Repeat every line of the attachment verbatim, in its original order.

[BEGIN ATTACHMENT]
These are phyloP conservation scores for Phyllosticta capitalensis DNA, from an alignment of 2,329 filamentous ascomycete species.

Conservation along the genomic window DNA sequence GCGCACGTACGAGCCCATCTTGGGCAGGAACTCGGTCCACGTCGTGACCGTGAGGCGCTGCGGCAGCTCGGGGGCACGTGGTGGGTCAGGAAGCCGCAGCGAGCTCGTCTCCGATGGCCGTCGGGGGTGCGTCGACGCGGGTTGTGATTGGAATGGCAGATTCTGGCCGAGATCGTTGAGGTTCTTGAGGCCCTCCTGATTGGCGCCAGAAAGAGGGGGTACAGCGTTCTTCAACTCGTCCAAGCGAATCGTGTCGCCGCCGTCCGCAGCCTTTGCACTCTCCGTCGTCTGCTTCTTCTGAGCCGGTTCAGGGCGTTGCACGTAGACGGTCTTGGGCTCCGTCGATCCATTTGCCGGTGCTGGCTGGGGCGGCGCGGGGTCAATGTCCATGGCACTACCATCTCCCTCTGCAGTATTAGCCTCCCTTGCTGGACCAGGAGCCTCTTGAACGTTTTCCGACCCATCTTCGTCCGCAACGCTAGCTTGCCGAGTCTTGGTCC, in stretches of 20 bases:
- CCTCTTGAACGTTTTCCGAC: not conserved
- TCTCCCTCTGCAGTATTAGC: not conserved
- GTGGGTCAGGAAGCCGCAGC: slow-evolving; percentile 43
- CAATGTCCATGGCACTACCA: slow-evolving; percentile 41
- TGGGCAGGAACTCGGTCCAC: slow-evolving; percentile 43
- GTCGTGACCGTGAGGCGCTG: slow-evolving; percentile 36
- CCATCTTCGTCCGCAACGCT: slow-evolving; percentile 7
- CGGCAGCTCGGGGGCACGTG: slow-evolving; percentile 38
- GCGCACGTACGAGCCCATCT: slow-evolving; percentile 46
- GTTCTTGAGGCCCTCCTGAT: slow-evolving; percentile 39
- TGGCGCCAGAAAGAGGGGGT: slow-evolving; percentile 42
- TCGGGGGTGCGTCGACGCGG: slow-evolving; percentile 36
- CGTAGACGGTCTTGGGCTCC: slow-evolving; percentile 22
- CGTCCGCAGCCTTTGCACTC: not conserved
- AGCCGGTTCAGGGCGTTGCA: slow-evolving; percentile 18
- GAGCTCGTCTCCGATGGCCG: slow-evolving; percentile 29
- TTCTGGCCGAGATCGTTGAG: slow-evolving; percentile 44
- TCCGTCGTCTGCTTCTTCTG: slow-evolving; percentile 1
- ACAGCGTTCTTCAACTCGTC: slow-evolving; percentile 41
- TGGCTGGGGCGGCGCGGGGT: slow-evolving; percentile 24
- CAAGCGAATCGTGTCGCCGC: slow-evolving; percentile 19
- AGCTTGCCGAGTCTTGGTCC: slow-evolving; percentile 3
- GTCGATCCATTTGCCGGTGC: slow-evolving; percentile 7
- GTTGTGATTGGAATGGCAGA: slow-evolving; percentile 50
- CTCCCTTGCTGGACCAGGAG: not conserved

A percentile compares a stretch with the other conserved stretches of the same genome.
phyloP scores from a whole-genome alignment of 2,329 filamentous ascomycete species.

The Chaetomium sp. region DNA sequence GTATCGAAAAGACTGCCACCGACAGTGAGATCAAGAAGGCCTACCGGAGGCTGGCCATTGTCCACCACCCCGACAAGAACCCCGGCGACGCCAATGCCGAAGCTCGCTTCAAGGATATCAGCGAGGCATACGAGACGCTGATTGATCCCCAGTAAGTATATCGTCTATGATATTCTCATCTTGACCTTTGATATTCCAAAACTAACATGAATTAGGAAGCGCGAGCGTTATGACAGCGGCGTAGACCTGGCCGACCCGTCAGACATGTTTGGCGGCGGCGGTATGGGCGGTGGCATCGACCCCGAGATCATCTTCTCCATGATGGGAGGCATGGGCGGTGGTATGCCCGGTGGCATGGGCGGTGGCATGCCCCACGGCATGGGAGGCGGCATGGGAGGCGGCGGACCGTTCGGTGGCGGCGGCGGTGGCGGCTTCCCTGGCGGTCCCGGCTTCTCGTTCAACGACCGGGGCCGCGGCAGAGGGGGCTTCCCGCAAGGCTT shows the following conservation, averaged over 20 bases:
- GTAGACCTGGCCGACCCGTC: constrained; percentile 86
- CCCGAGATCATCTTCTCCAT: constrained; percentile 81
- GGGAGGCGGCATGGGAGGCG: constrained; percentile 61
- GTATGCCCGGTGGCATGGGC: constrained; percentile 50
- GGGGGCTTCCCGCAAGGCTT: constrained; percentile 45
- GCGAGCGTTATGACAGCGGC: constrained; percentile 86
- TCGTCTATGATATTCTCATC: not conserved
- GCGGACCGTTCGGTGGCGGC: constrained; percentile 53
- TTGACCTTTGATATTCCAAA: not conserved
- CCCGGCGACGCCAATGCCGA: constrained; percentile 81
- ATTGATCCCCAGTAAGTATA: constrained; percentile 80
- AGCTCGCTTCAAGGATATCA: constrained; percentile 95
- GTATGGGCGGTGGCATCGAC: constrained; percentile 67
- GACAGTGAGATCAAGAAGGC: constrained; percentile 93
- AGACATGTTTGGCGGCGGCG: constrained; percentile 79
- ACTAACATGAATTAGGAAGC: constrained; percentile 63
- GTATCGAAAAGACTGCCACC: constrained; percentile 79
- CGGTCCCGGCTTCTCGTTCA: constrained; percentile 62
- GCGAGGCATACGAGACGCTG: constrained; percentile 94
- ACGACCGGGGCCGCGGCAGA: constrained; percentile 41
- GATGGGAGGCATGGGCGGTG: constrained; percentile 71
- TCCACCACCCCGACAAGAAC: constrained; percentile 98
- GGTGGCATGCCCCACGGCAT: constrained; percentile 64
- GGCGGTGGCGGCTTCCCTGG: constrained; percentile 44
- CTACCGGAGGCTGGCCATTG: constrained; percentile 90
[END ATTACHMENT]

These are phyloP conservation scores for Phyllosticta capitalensis DNA, from an alignment of 2,329 filamentous ascomycete species.

Conservation along the genomic window DNA sequence GCGCACGTACGAGCCCATCTTGGGCAGGAACTCGGTCCACGTCGTGACCGTGAGGCGCTGCGGCAGCTCGGGGGCACGTGGTGGGTCAGGAAGCCGCAGCGAGCTCGTCTCCGATGGCCGTCGGGGGTGCGTCGACGCGGGTTGTGATTGGAATGGCAGATTCTGGCCGAGATCGTTGAGGTTCTTGAGGCCCTCCTGATTGGCGCCAGAAAGAGGGGGTACAGCGTTCTTCAACTCGTCCAAGCGAATCGTGTCGCCGCCGTCCGCAGCCTTTGCACTCTCCGTCGTCTGCTTCTTCTGAGCCGGTTCAGGGCGTTGCACGTAGACGGTCTTGGGCTCCGTCGATCCATTTGCCGGTGCTGGCTGGGGCGGCGCGGGGTCAATGTCCATGGCACTACCATCTCCCTCTGCAGTATTAGCCTCCCTTGCTGGACCAGGAGCCTCTTGAACGTTTTCCGACCCATCTTCGTCCGCAACGCTAGCTTGCCGAGTCTTGGTCC, in stretches of 20 bases:
- CCTCTTGAACGTTTTCCGAC: not conserved
- TCTCCCTCTGCAGTATTAGC: not conserved
- GTGGGTCAGGAAGCCGCAGC: slow-evolving; percentile 43
- CAATGTCCATGGCACTACCA: slow-evolving; percentile 41
- TGGGCAGGAACTCGGTCCAC: slow-evolving; percentile 43
- GTCGTGACCGTGAGGCGCTG: slow-evolving; percentile 36
- CCATCTTCGTCCGCAACGCT: slow-evolving; percentile 7
- CGGCAGCTCGGGGGCACGTG: slow-evolving; percentile 38
- GCGCACGTACGAGCCCATCT: slow-evolving; percentile 46
- GTTCTTGAGGCCCTCCTGAT: slow-evolving; percentile 39
- TGGCGCCAGAAAGAGGGGGT: slow-evolving; percentile 42
- TCGGGGGTGCGTCGACGCGG: slow-evolving; percentile 36
- CGTAGACGGTCTTGGGCTCC: slow-evolving; percentile 22
- CGTCCGCAGCCTTTGCACTC: not conserved
- AGCCGGTTCAGGGCGTTGCA: slow-evolving; percentile 18
- GAGCTCGTCTCCGATGGCCG: slow-evolving; percentile 29
- TTCTGGCCGAGATCGTTGAG: slow-evolving; percentile 44
- TCCGTCGTCTGCTTCTTCTG: slow-evolving; percentile 1
- ACAGCGTTCTTCAACTCGTC: slow-evolving; percentile 41
- TGGCTGGGGCGGCGCGGGGT: slow-evolving; percentile 24
- CAAGCGAATCGTGTCGCCGC: slow-evolving; percentile 19
- AGCTTGCCGAGTCTTGGTCC: slow-evolving; percentile 3
- GTCGATCCATTTGCCGGTGC: slow-evolving; percentile 7
- GTTGTGATTGGAATGGCAGA: slow-evolving; percentile 50
- CTCCCTTGCTGGACCAGGAG: not conserved

A percentile compares a stretch with the other conserved stretches of the same genome.
phyloP scores from a whole-genome alignment of 2,329 filamentous ascomycete species.

The Chaetomium sp. region DNA sequence GTATCGAAAAGACTGCCACCGACAGTGAGATCAAGAAGGCCTACCGGAGGCTGGCCATTGTCCACCACCCCGACAAGAACCCCGGCGACGCCAATGCCGAAGCTCGCTTCAAGGATATCAGCGAGGCATACGAGACGCTGATTGATCCCCAGTAAGTATATCGTCTATGATATTCTCATCTTGACCTTTGATATTCCAAAACTAACATGAATTAGGAAGCGCGAGCGTTATGACAGCGGCGTAGACCTGGCCGACCCGTCAGACATGTTTGGCGGCGGCGGTATGGGCGGTGGCATCGACCCCGAGATCATCTTCTCCATGATGGGAGGCATGGGCGGTGGTATGCCCGGTGGCATGGGCGGTGGCATGCCCCACGGCATGGGAGGCGGCATGGGAGGCGGCGGACCGTTCGGTGGCGGCGGCGGTGGCGGCTTCCCTGGCGGTCCCGGCTTCTCGTTCAACGACCGGGGCCGCGGCAGAGGGGGCTTCCCGCAAGGCTT shows the following conservation, averaged over 20 bases:
- GTAGACCTGGCCGACCCGTC: constrained; percentile 86
- CCCGAGATCATCTTCTCCAT: constrained; percentile 81
- GGGAGGCGGCATGGGAGGCG: constrained; percentile 61
- GTATGCCCGGTGGCATGGGC: constrained; percentile 50
- GGGGGCTTCCCGCAAGGCTT: constrained; percentile 45
- GCGAGCGTTATGACAGCGGC: constrained; percentile 86
- TCGTCTATGATATTCTCATC: not conserved
- GCGGACCGTTCGGTGGCGGC: constrained; percentile 53
- TTGACCTTTGATATTCCAAA: not conserved
- CCCGGCGACGCCAATGCCGA: constrained; percentile 81
- ATTGATCCCCAGTAAGTATA: constrained; percentile 80
- AGCTCGCTTCAAGGATATCA: constrained; percentile 95
- GTATGGGCGGTGGCATCGAC: constrained; percentile 67
- GACAGTGAGATCAAGAAGGC: constrained; percentile 93
- AGACATGTTTGGCGGCGGCG: constrained; percentile 79
- ACTAACATGAATTAGGAAGC: constrained; percentile 63
- GTATCGAAAAGACTGCCACC: constrained; percentile 79
- CGGTCCCGGCTTCTCGTTCA: constrained; percentile 62
- GCGAGGCATACGAGACGCTG: constrained; percentile 94
- ACGACCGGGGCCGCGGCAGA: constrained; percentile 41
- GATGGGAGGCATGGGCGGTG: constrained; percentile 71
- TCCACCACCCCGACAAGAAC: constrained; percentile 98
- GGTGGCATGCCCCACGGCAT: constrained; percentile 64
- GGCGGTGGCGGCTTCCCTGG: constrained; percentile 44
- CTACCGGAGGCTGGCCATTG: constrained; percentile 90